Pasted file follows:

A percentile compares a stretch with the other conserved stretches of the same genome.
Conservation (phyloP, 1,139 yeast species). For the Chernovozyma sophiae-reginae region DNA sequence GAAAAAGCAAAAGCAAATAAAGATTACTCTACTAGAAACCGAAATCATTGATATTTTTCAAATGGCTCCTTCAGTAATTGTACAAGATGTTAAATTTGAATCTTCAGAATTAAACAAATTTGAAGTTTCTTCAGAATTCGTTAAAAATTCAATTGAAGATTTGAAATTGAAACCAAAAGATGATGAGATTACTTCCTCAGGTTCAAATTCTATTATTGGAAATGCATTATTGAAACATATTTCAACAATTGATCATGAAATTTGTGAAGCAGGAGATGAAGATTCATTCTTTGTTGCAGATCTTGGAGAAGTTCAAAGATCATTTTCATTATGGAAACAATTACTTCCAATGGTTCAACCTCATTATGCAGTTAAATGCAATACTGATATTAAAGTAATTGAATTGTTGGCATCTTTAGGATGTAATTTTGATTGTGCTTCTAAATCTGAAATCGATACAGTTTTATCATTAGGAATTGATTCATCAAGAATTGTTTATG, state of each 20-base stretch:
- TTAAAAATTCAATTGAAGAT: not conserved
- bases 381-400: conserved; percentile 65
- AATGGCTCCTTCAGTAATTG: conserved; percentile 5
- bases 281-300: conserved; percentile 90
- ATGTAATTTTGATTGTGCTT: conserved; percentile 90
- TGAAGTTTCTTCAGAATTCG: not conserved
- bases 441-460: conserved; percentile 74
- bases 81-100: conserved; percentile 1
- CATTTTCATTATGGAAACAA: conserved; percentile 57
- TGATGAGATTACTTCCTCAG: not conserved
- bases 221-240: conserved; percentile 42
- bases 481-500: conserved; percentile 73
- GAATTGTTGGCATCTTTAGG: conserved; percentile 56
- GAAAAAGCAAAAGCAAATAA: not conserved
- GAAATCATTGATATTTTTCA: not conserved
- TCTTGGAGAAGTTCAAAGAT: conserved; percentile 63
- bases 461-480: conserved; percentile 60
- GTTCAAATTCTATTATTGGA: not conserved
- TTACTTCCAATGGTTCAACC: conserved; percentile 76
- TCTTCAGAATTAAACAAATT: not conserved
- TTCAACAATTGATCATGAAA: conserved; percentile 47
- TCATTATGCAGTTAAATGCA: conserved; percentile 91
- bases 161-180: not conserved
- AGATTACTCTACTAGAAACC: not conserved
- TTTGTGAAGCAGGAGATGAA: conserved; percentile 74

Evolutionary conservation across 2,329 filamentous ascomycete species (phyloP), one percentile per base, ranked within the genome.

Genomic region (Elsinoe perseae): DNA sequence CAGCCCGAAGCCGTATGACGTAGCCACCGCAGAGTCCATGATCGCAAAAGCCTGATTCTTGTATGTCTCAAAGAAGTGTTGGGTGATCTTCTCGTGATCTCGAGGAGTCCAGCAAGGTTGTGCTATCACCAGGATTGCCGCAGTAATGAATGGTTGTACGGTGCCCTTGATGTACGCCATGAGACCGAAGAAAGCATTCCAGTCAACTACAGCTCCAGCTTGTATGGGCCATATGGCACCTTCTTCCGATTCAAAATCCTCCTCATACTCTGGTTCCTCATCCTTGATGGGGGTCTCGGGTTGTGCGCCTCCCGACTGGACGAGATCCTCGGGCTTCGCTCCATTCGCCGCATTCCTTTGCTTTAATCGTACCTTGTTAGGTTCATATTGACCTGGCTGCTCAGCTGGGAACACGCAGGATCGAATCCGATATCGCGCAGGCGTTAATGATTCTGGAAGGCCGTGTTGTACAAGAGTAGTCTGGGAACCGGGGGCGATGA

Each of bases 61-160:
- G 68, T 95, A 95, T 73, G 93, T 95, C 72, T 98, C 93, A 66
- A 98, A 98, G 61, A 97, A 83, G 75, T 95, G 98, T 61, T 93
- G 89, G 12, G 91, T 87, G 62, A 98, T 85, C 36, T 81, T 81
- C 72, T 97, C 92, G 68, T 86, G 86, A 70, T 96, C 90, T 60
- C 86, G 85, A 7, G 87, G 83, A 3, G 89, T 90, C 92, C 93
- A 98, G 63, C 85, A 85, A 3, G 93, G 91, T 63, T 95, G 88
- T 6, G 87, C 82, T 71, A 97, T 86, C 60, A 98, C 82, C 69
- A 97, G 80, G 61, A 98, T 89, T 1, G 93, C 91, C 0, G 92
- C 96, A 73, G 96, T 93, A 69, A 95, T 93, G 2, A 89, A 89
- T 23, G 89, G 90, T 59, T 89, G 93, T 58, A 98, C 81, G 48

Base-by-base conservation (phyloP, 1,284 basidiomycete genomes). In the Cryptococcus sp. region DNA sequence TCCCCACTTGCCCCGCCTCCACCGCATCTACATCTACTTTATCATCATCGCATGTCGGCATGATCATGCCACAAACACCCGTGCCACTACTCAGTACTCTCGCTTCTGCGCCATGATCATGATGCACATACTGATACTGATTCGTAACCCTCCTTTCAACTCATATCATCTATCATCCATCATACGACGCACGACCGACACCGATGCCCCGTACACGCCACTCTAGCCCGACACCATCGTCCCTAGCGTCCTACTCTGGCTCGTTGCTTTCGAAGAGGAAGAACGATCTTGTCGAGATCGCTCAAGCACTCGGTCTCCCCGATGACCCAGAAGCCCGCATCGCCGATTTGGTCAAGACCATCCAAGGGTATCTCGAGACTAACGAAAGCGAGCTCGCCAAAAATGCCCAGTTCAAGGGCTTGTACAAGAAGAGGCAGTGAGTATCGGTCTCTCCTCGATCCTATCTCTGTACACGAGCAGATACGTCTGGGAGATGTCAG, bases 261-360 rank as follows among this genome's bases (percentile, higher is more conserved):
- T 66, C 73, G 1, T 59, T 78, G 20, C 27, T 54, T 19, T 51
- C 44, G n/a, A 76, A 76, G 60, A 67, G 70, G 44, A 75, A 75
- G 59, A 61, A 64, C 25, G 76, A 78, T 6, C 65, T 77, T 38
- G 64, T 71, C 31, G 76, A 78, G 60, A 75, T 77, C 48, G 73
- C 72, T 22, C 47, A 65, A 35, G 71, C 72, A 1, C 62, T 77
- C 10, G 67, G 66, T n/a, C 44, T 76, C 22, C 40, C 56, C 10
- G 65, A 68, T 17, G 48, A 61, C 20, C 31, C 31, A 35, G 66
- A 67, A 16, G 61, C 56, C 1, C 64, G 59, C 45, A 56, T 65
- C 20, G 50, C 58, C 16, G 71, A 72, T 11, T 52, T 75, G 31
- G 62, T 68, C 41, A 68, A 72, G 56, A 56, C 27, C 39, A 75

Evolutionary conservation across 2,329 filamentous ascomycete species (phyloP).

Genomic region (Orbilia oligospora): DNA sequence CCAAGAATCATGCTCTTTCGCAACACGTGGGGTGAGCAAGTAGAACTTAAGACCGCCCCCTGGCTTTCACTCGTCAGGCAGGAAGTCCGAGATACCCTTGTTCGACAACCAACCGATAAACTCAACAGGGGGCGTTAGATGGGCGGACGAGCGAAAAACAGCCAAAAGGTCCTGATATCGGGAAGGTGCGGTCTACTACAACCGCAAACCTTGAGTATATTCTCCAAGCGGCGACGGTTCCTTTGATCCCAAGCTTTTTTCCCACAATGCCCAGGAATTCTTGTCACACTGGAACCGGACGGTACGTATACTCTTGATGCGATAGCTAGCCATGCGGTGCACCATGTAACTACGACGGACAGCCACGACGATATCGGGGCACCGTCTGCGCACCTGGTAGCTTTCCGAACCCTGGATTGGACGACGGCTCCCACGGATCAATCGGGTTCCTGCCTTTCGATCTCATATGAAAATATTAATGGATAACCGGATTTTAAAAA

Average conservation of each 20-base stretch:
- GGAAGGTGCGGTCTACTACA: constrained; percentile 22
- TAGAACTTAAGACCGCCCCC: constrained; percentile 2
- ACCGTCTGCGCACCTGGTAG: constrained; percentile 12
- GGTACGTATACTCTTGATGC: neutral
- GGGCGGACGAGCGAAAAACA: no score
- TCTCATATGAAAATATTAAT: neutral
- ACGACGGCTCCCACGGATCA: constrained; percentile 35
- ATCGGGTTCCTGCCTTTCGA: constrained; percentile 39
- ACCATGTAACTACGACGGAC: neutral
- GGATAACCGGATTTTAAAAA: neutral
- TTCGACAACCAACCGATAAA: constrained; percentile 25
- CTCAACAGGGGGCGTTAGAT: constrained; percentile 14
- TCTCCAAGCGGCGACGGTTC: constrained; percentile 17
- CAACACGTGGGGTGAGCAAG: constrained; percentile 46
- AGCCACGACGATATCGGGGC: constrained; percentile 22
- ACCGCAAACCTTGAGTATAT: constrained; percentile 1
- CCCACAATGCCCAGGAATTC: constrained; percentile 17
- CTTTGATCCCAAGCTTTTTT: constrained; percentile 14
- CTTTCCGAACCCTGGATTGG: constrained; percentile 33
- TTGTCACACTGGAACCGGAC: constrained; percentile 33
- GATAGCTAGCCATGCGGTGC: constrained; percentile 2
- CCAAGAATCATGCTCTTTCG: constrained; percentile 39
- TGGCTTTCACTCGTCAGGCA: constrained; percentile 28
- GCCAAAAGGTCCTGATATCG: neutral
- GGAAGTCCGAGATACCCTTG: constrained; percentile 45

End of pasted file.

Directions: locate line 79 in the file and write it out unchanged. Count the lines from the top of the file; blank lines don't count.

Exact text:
- GGAAGTCCGAGATACCCTTG: constrained; percentile 45